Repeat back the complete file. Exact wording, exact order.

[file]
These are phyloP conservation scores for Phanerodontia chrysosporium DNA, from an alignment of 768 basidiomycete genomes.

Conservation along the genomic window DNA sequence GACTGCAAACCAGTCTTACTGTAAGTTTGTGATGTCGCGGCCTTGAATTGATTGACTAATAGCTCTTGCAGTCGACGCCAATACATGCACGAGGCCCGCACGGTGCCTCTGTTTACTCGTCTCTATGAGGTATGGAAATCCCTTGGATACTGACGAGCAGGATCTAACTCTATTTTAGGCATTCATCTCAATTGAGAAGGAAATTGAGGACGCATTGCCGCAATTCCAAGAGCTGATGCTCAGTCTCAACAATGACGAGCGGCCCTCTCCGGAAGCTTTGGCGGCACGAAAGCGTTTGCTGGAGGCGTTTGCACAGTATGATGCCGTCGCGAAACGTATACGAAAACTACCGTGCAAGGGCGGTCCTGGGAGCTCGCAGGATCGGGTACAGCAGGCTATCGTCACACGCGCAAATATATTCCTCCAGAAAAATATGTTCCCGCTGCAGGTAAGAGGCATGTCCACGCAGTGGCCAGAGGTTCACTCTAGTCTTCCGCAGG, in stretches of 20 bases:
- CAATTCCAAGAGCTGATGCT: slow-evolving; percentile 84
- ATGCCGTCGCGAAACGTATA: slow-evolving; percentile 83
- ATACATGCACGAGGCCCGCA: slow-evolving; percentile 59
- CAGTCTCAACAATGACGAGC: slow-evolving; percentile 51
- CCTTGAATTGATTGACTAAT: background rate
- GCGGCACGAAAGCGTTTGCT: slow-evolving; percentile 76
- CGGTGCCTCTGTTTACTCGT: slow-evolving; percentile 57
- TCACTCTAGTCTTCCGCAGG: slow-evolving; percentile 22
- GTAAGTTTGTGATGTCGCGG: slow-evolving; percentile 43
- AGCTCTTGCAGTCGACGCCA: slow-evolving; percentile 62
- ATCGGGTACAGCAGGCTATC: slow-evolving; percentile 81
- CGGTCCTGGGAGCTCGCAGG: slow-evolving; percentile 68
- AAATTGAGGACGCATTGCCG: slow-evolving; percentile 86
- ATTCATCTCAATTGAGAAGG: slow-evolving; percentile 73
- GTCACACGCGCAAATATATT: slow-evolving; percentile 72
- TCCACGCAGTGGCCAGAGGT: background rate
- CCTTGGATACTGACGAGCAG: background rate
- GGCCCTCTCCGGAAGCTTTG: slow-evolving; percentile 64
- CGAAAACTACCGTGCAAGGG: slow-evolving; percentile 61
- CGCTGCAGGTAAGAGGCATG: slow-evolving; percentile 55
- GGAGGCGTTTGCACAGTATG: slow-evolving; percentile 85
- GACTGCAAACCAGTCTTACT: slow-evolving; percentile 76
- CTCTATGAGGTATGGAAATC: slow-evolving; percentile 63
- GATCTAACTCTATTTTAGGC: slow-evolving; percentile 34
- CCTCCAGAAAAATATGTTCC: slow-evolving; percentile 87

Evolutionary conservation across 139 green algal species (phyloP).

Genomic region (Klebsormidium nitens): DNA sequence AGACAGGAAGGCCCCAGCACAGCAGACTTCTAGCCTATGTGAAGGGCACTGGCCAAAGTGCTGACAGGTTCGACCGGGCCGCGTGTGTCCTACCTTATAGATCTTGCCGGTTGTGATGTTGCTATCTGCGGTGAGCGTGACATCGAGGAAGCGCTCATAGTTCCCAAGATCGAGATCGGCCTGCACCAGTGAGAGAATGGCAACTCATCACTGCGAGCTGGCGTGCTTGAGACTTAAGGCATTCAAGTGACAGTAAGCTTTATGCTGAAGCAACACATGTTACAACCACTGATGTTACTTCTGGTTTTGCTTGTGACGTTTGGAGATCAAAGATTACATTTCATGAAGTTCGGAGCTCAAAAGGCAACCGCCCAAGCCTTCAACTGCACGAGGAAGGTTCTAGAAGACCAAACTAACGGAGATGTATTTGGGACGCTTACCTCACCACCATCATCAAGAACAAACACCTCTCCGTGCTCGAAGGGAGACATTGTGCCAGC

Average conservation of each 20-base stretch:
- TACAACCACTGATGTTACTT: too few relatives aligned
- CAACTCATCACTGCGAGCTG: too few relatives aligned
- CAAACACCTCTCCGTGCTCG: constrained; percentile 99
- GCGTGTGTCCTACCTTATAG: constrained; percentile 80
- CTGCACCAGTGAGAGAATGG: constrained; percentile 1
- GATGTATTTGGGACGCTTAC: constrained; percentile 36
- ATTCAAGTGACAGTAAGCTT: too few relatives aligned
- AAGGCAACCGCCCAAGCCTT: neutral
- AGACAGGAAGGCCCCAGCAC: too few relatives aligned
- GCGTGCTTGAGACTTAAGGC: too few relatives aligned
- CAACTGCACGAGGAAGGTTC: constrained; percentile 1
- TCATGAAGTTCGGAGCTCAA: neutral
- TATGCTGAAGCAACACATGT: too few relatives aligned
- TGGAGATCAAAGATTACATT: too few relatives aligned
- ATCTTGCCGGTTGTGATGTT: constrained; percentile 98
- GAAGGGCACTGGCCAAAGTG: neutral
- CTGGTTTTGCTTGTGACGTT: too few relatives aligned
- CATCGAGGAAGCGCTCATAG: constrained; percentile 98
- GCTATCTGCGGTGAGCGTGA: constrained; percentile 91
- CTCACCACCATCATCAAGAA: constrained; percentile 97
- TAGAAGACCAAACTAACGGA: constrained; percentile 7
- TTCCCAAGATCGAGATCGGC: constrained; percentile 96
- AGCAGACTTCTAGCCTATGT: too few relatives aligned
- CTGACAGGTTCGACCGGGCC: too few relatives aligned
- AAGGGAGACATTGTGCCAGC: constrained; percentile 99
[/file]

These are phyloP conservation scores for Phanerodontia chrysosporium DNA, from an alignment of 768 basidiomycete genomes.

Conservation along the genomic window DNA sequence GACTGCAAACCAGTCTTACTGTAAGTTTGTGATGTCGCGGCCTTGAATTGATTGACTAATAGCTCTTGCAGTCGACGCCAATACATGCACGAGGCCCGCACGGTGCCTCTGTTTACTCGTCTCTATGAGGTATGGAAATCCCTTGGATACTGACGAGCAGGATCTAACTCTATTTTAGGCATTCATCTCAATTGAGAAGGAAATTGAGGACGCATTGCCGCAATTCCAAGAGCTGATGCTCAGTCTCAACAATGACGAGCGGCCCTCTCCGGAAGCTTTGGCGGCACGAAAGCGTTTGCTGGAGGCGTTTGCACAGTATGATGCCGTCGCGAAACGTATACGAAAACTACCGTGCAAGGGCGGTCCTGGGAGCTCGCAGGATCGGGTACAGCAGGCTATCGTCACACGCGCAAATATATTCCTCCAGAAAAATATGTTCCCGCTGCAGGTAAGAGGCATGTCCACGCAGTGGCCAGAGGTTCACTCTAGTCTTCCGCAGG, in stretches of 20 bases:
- CAATTCCAAGAGCTGATGCT: slow-evolving; percentile 84
- ATGCCGTCGCGAAACGTATA: slow-evolving; percentile 83
- ATACATGCACGAGGCCCGCA: slow-evolving; percentile 59
- CAGTCTCAACAATGACGAGC: slow-evolving; percentile 51
- CCTTGAATTGATTGACTAAT: background rate
- GCGGCACGAAAGCGTTTGCT: slow-evolving; percentile 76
- CGGTGCCTCTGTTTACTCGT: slow-evolving; percentile 57
- TCACTCTAGTCTTCCGCAGG: slow-evolving; percentile 22
- GTAAGTTTGTGATGTCGCGG: slow-evolving; percentile 43
- AGCTCTTGCAGTCGACGCCA: slow-evolving; percentile 62
- ATCGGGTACAGCAGGCTATC: slow-evolving; percentile 81
- CGGTCCTGGGAGCTCGCAGG: slow-evolving; percentile 68
- AAATTGAGGACGCATTGCCG: slow-evolving; percentile 86
- ATTCATCTCAATTGAGAAGG: slow-evolving; percentile 73
- GTCACACGCGCAAATATATT: slow-evolving; percentile 72
- TCCACGCAGTGGCCAGAGGT: background rate
- CCTTGGATACTGACGAGCAG: background rate
- GGCCCTCTCCGGAAGCTTTG: slow-evolving; percentile 64
- CGAAAACTACCGTGCAAGGG: slow-evolving; percentile 61
- CGCTGCAGGTAAGAGGCATG: slow-evolving; percentile 55
- GGAGGCGTTTGCACAGTATG: slow-evolving; percentile 85
- GACTGCAAACCAGTCTTACT: slow-evolving; percentile 76
- CTCTATGAGGTATGGAAATC: slow-evolving; percentile 63
- GATCTAACTCTATTTTAGGC: slow-evolving; percentile 34
- CCTCCAGAAAAATATGTTCC: slow-evolving; percentile 87

Evolutionary conservation across 139 green algal species (phyloP).

Genomic region (Klebsormidium nitens): DNA sequence AGACAGGAAGGCCCCAGCACAGCAGACTTCTAGCCTATGTGAAGGGCACTGGCCAAAGTGCTGACAGGTTCGACCGGGCCGCGTGTGTCCTACCTTATAGATCTTGCCGGTTGTGATGTTGCTATCTGCGGTGAGCGTGACATCGAGGAAGCGCTCATAGTTCCCAAGATCGAGATCGGCCTGCACCAGTGAGAGAATGGCAACTCATCACTGCGAGCTGGCGTGCTTGAGACTTAAGGCATTCAAGTGACAGTAAGCTTTATGCTGAAGCAACACATGTTACAACCACTGATGTTACTTCTGGTTTTGCTTGTGACGTTTGGAGATCAAAGATTACATTTCATGAAGTTCGGAGCTCAAAAGGCAACCGCCCAAGCCTTCAACTGCACGAGGAAGGTTCTAGAAGACCAAACTAACGGAGATGTATTTGGGACGCTTACCTCACCACCATCATCAAGAACAAACACCTCTCCGTGCTCGAAGGGAGACATTGTGCCAGC

Average conservation of each 20-base stretch:
- TACAACCACTGATGTTACTT: too few relatives aligned
- CAACTCATCACTGCGAGCTG: too few relatives aligned
- CAAACACCTCTCCGTGCTCG: constrained; percentile 99
- GCGTGTGTCCTACCTTATAG: constrained; percentile 80
- CTGCACCAGTGAGAGAATGG: constrained; percentile 1
- GATGTATTTGGGACGCTTAC: constrained; percentile 36
- ATTCAAGTGACAGTAAGCTT: too few relatives aligned
- AAGGCAACCGCCCAAGCCTT: neutral
- AGACAGGAAGGCCCCAGCAC: too few relatives aligned
- GCGTGCTTGAGACTTAAGGC: too few relatives aligned
- CAACTGCACGAGGAAGGTTC: constrained; percentile 1
- TCATGAAGTTCGGAGCTCAA: neutral
- TATGCTGAAGCAACACATGT: too few relatives aligned
- TGGAGATCAAAGATTACATT: too few relatives aligned
- ATCTTGCCGGTTGTGATGTT: constrained; percentile 98
- GAAGGGCACTGGCCAAAGTG: neutral
- CTGGTTTTGCTTGTGACGTT: too few relatives aligned
- CATCGAGGAAGCGCTCATAG: constrained; percentile 98
- GCTATCTGCGGTGAGCGTGA: constrained; percentile 91
- CTCACCACCATCATCAAGAA: constrained; percentile 97
- TAGAAGACCAAACTAACGGA: constrained; percentile 7
- TTCCCAAGATCGAGATCGGC: constrained; percentile 96
- AGCAGACTTCTAGCCTATGT: too few relatives aligned
- CTGACAGGTTCGACCGGGCC: too few relatives aligned
- AAGGGAGACATTGTGCCAGC: constrained; percentile 99